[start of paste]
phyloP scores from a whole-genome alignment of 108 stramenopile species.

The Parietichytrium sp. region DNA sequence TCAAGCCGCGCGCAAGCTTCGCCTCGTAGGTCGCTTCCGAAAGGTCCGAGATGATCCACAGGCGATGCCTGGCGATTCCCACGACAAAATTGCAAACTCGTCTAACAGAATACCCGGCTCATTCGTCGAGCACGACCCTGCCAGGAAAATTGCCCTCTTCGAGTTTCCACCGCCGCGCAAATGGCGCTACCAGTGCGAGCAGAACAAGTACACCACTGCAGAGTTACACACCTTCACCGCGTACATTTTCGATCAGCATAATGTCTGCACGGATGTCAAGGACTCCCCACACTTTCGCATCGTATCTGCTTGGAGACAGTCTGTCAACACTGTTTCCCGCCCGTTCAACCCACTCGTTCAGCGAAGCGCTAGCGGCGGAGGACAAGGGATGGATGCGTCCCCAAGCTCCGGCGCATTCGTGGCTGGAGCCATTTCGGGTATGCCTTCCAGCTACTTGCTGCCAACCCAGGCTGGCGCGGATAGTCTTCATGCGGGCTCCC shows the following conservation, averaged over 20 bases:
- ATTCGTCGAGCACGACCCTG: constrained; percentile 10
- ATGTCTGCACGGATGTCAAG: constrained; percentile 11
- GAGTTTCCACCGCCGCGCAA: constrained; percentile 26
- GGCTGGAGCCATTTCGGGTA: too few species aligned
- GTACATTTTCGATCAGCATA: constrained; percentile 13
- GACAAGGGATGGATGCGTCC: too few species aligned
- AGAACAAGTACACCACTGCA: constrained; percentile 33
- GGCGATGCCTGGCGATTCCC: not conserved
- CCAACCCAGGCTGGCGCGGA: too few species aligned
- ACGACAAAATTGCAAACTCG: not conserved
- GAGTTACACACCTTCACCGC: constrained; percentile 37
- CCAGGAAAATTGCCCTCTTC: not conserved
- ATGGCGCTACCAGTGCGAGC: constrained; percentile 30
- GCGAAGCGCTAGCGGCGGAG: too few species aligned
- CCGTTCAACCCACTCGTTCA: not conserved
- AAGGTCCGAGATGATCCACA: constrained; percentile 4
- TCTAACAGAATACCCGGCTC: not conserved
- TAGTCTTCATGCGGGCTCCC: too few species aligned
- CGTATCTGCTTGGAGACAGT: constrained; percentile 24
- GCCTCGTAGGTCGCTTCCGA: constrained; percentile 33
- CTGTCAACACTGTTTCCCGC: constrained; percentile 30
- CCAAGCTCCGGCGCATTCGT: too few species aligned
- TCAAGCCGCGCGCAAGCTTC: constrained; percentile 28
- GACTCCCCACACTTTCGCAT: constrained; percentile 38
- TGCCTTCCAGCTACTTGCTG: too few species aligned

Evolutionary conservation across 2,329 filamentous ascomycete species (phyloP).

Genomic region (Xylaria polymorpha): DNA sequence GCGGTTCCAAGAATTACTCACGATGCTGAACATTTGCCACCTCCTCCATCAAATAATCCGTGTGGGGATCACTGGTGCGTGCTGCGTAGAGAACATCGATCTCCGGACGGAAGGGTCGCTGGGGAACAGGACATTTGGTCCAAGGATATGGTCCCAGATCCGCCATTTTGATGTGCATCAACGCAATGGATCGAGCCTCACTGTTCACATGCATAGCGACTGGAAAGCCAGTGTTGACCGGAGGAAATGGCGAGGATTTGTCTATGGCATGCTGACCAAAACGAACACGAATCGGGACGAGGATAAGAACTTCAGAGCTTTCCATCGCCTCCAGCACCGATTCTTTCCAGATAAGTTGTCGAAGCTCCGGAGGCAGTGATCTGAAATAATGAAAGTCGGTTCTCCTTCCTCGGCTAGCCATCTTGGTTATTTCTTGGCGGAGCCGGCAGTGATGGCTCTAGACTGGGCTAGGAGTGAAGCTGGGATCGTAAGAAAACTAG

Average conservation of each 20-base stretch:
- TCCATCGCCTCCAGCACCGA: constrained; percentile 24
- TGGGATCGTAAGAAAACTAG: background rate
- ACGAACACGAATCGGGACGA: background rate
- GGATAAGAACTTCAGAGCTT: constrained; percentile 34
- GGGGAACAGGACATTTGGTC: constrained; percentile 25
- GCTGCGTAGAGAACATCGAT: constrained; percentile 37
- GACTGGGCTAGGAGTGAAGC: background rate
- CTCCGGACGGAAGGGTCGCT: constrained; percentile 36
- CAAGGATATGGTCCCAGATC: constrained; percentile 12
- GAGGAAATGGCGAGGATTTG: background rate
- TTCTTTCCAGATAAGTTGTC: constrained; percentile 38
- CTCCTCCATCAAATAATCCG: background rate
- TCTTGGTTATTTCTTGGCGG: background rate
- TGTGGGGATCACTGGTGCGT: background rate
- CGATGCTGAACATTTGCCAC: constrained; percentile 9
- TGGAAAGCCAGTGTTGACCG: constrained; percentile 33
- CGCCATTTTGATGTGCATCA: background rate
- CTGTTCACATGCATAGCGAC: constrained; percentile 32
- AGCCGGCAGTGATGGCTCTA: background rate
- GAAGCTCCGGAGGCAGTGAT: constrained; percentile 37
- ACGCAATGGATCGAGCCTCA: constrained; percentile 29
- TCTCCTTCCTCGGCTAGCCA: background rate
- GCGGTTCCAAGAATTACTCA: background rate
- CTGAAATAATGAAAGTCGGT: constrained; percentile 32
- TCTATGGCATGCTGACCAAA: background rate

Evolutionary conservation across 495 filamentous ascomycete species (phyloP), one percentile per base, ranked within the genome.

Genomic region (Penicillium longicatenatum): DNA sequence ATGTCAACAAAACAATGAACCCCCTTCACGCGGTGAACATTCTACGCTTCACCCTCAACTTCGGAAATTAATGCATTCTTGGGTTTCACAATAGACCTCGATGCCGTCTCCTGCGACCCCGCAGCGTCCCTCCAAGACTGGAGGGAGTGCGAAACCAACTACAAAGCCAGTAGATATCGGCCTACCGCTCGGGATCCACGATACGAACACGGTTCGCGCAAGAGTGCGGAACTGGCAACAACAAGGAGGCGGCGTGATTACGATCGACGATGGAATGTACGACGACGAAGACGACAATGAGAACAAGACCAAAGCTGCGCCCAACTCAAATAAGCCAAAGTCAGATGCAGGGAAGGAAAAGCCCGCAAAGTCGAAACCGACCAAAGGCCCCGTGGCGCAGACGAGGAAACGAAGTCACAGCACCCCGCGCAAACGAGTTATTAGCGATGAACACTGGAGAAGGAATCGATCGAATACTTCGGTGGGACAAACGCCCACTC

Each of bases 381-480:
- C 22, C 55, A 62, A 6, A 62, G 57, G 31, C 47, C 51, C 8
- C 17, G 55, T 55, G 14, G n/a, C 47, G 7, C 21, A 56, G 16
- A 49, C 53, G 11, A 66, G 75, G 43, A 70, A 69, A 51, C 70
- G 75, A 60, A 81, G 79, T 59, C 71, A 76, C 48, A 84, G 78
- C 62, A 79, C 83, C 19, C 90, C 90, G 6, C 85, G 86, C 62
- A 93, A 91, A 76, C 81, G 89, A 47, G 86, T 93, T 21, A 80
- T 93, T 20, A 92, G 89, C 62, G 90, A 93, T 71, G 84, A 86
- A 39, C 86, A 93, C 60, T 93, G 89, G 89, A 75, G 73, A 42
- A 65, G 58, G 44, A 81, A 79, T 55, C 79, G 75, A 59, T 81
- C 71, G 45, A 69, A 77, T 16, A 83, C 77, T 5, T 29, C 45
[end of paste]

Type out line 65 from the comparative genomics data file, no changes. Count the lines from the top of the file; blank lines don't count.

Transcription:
- T 93, T 20, A 92, G 89, C 62, G 90, A 93, T 71, G 84, A 86